When the Family Research Council wasn’t rallying support this week for Todd Akin or pushing to keep the ban on abortions in the case of rape or incest in the GOP platform, it found time to denigrate an entire religion. FRC sends out weekly Prayer Team alerts, asking “for your prayers relating to various public policy issues.”
This week’s alert
called Islam – the religion of 2.6 million Americans
and 1.6 billion people around the world – a “fanatical religion.” The alert
also attacked a recent White House event
with the American Muslim community – an Iftar dinner to mark the end of the Ramadan fast.
At the dinner, President Obama highlighted
the role of Muslim-Americans in government and showcased Thomas Jefferson’s Koran. Here’s FRC’s interpretation
In his remarks, the President suggested that Thomas Jefferson may have hosted the first White House Iftar Dinner and he showcased the Koran from Jefferson's library (Fact: Thomas Jefferson long advocated using military force to deal with hostile Muslims in the Mediterranean and ordered the Marines to Tripoli among his first acts as President and had a Koran primarily to study the fanatical religion of his adversaries).
at the event as “amazing,” and not in a good way. What was so amazing, you ask? For one thing, Obama “praised Muslims in positions throughout his administration,” including Huma Abedin. The group also accused Obama of giving preference to Islam at the expense of Christians and Christianity:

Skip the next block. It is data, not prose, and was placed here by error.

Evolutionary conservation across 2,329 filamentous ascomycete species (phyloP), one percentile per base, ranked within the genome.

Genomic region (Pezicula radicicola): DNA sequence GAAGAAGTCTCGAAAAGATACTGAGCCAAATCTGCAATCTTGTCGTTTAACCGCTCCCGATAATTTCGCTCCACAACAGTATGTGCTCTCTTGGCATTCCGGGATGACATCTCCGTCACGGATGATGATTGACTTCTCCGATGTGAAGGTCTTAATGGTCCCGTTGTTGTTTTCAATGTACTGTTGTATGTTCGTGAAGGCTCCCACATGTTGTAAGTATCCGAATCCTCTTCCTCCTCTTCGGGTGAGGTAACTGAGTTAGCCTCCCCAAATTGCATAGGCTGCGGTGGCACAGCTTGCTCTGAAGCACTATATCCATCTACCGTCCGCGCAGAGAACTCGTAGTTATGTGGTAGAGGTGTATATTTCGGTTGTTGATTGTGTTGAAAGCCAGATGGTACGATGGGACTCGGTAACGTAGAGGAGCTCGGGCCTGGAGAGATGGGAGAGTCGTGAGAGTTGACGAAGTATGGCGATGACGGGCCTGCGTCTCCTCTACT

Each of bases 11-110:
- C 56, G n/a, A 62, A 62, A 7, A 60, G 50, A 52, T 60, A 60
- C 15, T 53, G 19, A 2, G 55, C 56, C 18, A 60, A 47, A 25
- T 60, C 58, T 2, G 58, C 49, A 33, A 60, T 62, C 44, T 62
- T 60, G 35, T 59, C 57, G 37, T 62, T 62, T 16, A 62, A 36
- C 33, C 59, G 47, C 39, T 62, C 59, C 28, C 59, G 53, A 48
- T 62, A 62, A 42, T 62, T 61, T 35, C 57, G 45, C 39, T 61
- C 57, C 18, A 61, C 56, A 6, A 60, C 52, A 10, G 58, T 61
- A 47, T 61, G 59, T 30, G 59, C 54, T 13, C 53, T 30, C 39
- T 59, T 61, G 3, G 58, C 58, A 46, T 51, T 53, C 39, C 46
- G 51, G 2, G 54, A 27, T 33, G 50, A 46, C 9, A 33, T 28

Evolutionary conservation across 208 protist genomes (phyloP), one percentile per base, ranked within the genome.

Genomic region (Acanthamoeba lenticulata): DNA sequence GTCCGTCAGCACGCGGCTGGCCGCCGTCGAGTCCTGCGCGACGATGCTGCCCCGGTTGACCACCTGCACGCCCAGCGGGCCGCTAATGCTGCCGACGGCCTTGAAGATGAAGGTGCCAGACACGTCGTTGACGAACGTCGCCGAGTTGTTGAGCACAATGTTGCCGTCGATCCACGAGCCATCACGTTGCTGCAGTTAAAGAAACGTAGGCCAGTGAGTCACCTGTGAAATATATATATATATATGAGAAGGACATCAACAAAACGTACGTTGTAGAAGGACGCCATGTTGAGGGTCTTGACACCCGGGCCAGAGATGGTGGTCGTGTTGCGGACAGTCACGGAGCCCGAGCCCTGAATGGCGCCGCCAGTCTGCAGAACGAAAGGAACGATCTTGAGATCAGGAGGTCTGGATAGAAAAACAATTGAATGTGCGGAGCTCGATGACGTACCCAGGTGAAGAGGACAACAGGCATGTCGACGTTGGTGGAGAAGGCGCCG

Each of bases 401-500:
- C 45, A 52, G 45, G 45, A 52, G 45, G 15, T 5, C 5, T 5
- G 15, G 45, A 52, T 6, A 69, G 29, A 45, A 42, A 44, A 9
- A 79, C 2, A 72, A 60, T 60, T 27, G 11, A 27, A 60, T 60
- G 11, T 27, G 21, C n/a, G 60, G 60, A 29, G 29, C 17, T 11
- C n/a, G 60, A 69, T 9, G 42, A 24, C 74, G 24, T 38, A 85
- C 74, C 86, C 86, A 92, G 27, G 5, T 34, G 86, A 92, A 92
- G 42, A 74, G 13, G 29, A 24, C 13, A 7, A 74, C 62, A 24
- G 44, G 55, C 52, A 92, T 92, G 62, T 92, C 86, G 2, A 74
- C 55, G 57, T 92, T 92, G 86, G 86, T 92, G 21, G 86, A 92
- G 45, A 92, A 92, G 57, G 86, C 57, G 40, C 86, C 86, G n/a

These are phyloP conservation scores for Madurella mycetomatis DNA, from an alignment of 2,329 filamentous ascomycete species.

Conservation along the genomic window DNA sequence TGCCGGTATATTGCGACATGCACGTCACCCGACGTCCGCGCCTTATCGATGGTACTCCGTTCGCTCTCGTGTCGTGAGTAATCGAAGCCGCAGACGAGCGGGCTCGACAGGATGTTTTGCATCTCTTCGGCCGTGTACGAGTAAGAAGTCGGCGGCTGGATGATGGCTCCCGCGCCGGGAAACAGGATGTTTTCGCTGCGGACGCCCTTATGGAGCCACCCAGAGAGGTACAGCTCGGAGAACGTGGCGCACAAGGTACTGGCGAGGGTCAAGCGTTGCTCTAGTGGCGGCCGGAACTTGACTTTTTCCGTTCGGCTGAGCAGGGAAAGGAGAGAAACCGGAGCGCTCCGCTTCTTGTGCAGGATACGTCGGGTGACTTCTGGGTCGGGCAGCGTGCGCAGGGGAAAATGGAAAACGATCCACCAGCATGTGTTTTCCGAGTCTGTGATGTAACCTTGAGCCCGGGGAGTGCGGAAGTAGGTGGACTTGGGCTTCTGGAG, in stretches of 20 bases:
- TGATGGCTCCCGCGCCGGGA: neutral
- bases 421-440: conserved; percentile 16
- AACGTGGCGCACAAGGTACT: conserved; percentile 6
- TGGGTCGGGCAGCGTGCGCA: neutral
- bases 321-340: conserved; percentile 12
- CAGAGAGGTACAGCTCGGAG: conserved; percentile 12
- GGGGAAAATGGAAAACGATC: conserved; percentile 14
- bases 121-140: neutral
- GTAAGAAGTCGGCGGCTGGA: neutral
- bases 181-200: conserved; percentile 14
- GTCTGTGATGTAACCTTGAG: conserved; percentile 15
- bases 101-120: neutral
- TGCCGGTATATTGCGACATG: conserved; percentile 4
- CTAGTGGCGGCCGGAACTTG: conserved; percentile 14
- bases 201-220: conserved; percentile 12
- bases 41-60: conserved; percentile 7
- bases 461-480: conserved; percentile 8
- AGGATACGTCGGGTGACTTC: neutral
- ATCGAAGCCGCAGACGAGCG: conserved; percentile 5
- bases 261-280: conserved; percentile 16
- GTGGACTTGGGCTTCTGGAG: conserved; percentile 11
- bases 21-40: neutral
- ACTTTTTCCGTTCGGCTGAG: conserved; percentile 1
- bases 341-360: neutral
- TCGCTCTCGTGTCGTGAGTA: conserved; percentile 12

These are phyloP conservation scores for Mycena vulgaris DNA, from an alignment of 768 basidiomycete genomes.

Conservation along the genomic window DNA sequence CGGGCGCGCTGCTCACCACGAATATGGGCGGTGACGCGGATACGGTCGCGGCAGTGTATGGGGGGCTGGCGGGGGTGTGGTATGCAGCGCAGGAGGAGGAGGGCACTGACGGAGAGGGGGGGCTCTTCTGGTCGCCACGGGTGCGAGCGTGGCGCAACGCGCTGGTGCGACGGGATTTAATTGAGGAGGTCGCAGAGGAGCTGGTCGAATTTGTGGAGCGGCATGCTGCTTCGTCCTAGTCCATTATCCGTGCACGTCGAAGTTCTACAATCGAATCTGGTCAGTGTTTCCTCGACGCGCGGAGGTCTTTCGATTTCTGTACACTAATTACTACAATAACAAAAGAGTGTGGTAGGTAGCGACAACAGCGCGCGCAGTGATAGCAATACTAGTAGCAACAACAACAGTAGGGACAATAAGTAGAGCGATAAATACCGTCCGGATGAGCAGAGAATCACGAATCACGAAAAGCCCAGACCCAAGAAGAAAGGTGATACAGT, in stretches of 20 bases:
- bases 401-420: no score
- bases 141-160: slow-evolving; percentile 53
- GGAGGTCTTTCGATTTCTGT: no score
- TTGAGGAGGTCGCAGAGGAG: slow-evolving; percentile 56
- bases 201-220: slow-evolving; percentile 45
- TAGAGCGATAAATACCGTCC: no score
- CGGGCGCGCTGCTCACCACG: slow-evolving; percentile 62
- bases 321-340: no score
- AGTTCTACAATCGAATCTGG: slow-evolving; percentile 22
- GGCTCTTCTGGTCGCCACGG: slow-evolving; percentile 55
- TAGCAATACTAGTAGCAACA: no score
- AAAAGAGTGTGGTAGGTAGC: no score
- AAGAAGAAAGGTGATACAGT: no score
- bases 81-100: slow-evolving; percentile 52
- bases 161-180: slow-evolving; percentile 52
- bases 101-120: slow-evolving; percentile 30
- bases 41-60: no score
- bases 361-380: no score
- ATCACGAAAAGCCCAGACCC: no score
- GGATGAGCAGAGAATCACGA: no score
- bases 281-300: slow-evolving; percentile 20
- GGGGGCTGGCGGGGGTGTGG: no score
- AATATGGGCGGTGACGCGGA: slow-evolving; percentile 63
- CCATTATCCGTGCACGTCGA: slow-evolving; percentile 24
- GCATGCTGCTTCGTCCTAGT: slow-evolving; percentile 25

The Iftar event stood in bold contrast to the National Day of Prayer. In four years, President Obama has neither hosted a White House NDP event nor sent a representative to the national event on Capitol Hill, as previous presidents have done. […] President Obama's Iftar remarks are amazing reading. While he said great things about religious freedom, his tribute to Islam stands in shocking contrast to his dealings with Christians and the National Day of Prayer. He praised Muslims in positions throughout his administration.
This is a very telling line of argument. FRC is conflating the National Day of Prayer – which is chaired by the wife
of FRC’s founder, James Dobson – with all of Christianity, and it’s not by mistake. Religious Right leaders have long thought of themselves and their followers as the only real
Remarkably, FRC used the same alert described above to call for prayers for “moderation and civility in the public debate” over social issues. That’s how blind FRC is to its own rhetoric.